On the stretch of motorway near my town, there’s a sign that infuriates me so much that I’ve begun to take a different route home just to avoid it.
It’s one of those electronic signs that hang across the motorway, much like the one in the picture above. Usually, it’s reserved for critical messages like Strong Winds: Slow Down, or Caution: Roadworks Ahead. They’re messages that benefit me and everyone else on the motorway, making us prepared, aware and safe drivers.
But when there isn’t a critical message to convey, the sign defaults to this: Don’t Drink and Drive.
What’s the problem? I hear you ask. It’s a worthy message in what would otherwise be a blank space, delivered to a captive audience of drivers. What harm can it do?
First, I want to emphasise that I’m not minimising the impact of drink-driving, which accounts for 13% of all road fatalities in the UK. So the message on my motorway sign is an important and worthy one.
And it’s a message that has been refined and improved for many years now – since 1964, here in the UK – resulting in a dramatic decrease in road casualties caused by drink-driving. There’s a great rundown of 50 years of drink-driving campaigns on the Telegraph website that shows their evolution from simple messages (“Don’t ask a man to drink and drive”) through to more sophisticated, harder-hitting campaigns.
But, for me, the high standard of modern drink-driving campaigns throws into stark relief the futility of my motorway sign. It’s the very definition of a pointless message.
It’s not targeted. Everyone knows that you shouldn’t drink and drive, yet it still happens – why? Is it because people can’t judge how much they’ve drunk? Can judge their alcohol intake, but believe they’re different? End up drinking more than they planned and drive drunk “just this once”? Changing this behaviour requires detailed insight and specific interventions, not simply repeating the mantra over and over again.
It’s in the wrong place at the wrong time. If you’re reading the message, you’re already driving, and by that time you’ve either had a drink or you haven’t. It’s too late to change it now.
It might even be counterproductive. There’s nothing like repetition without variation to make someone filter out your message. And, speaking personally, I’m not such a confident driver that I want my motorway journey interrupted by non-critical messages – I’d feel much safer if I were left to concentrate on the road.
If we’re going to change complex and embedded behaviours – not just in drink-driving but all across the sustainability spectrum – this isn’t good enough, even if it’s not our main efforts. We need to be smarter.
How do we do that? Simple: just reverse all the problems highlighted by this motorway sign.
Know what you’re talking about.
I’ve said this many times before, but effective behaviour change begins with amazing insight. You need to know, in detail, why your target audience behaves the way they do. Only then can you begin to craft a message that will resonate with them.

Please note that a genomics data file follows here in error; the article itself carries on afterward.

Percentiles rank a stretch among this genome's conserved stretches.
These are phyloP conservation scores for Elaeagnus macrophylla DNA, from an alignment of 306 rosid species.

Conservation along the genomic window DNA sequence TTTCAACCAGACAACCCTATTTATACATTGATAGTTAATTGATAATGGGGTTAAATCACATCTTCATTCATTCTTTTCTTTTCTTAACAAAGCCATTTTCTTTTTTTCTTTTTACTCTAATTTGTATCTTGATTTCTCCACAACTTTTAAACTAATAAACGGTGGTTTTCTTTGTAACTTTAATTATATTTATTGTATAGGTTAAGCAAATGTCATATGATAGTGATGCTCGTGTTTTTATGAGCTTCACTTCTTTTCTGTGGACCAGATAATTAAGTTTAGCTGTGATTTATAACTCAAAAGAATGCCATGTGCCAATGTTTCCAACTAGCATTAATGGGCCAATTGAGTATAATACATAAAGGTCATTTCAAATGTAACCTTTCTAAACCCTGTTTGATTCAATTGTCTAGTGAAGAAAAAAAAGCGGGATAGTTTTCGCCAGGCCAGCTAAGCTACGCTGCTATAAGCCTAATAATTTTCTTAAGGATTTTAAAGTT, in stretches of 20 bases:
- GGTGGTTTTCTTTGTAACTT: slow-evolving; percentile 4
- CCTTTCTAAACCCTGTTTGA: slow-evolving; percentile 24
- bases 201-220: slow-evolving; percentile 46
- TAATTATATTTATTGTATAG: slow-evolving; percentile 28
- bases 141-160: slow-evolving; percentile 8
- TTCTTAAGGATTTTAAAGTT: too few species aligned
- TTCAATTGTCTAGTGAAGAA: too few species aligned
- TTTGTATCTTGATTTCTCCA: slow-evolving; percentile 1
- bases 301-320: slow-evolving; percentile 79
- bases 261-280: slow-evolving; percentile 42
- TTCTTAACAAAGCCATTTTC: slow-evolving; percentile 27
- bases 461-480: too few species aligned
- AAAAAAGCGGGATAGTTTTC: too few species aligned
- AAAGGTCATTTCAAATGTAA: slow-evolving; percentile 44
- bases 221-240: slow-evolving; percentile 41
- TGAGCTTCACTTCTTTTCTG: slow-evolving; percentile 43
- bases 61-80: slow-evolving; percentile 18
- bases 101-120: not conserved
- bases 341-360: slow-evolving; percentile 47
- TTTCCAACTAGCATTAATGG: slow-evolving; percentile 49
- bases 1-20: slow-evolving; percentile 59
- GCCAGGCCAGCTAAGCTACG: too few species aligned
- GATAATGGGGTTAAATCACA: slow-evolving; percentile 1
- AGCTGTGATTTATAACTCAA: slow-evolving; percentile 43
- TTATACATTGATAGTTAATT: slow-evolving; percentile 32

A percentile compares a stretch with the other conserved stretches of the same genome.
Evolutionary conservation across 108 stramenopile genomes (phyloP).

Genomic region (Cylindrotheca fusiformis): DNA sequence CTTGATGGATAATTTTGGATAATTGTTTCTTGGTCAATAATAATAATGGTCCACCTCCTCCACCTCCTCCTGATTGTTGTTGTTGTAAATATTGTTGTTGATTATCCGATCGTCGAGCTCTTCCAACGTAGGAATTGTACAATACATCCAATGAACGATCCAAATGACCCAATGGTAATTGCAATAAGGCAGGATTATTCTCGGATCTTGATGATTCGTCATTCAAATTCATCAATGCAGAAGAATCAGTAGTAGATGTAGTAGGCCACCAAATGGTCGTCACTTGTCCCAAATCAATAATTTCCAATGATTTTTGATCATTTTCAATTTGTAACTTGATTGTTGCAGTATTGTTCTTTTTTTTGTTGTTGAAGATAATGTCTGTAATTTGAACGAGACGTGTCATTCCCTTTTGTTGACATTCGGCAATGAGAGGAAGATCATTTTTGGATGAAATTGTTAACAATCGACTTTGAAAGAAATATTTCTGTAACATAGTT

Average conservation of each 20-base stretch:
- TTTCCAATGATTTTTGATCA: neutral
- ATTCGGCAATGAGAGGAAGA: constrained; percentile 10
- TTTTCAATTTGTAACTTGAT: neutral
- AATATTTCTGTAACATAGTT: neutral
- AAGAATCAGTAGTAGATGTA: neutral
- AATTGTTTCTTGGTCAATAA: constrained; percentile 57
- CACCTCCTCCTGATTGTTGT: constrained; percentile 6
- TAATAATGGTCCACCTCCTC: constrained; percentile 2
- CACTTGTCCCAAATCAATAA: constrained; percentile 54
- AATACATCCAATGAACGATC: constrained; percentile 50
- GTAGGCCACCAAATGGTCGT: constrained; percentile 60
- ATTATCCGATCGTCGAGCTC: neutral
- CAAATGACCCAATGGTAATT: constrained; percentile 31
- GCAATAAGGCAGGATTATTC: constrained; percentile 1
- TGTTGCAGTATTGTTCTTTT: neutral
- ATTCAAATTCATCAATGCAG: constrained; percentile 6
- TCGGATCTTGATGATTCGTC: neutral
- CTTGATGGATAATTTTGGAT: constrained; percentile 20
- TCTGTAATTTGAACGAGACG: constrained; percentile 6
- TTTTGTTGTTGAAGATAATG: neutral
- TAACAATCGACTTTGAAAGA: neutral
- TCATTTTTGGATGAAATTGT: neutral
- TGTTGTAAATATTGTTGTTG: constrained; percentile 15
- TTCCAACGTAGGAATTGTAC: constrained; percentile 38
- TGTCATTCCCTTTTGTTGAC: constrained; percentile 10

The Embrace Life advertisement, funded by Sussex Safer Roads, focuses on the central character’s love for his family, rather than his own safety. The unspoken question is: what would have happened to them if he hadn’t been wearing a seatbelt? (And it makes me cry no matter how many times I see it. Don’t tell anyone.)
Talk to people in the right place at the right time.
It’s not a difficult one, this, but we seem to get it wrong a lot of the time. To successfully change a behaviour, people need triggers – points where we encourage them to stop, reflect and change – before we can create a new habit.
The UK Government’s Moment of Doubt advertisement does this well, focusing on a man trying to decide whether or not to have another drink before driving home. Although the focus of the film is on the consequences of drink-driving, the key question (“What’ll it be?”) is a trigger for drink-buyers everywhere.
Repeat, with intelligence.
There’s a fine distinction here, so I want to be clear: for most communications, most of the time, repetition is to be encouraged. But a message like “don’t drink and drive” doesn’t suffer from a lack of repetition. It has the opposite problem: most of us have heard it so many times that it becomes background noise. The same goes for exhortations to recycle, turn off the lights, or file your paperwork on time.
To break through the “I’ve heard it all before” response, we need to be more creative. I love Gareth Kane’s animation The Art of Green Jujitsu, which shows how to break out of the cycle of shouting ever louder.
Achieving real, lasting changes in behaviour is very difficult – the need for 50 years (and counting) of drink-drive campaigning is testament to that. But that doesn’t mean we need to grab every opportunity to repeat a generic message just in case it makes a difference.
We can do better than that.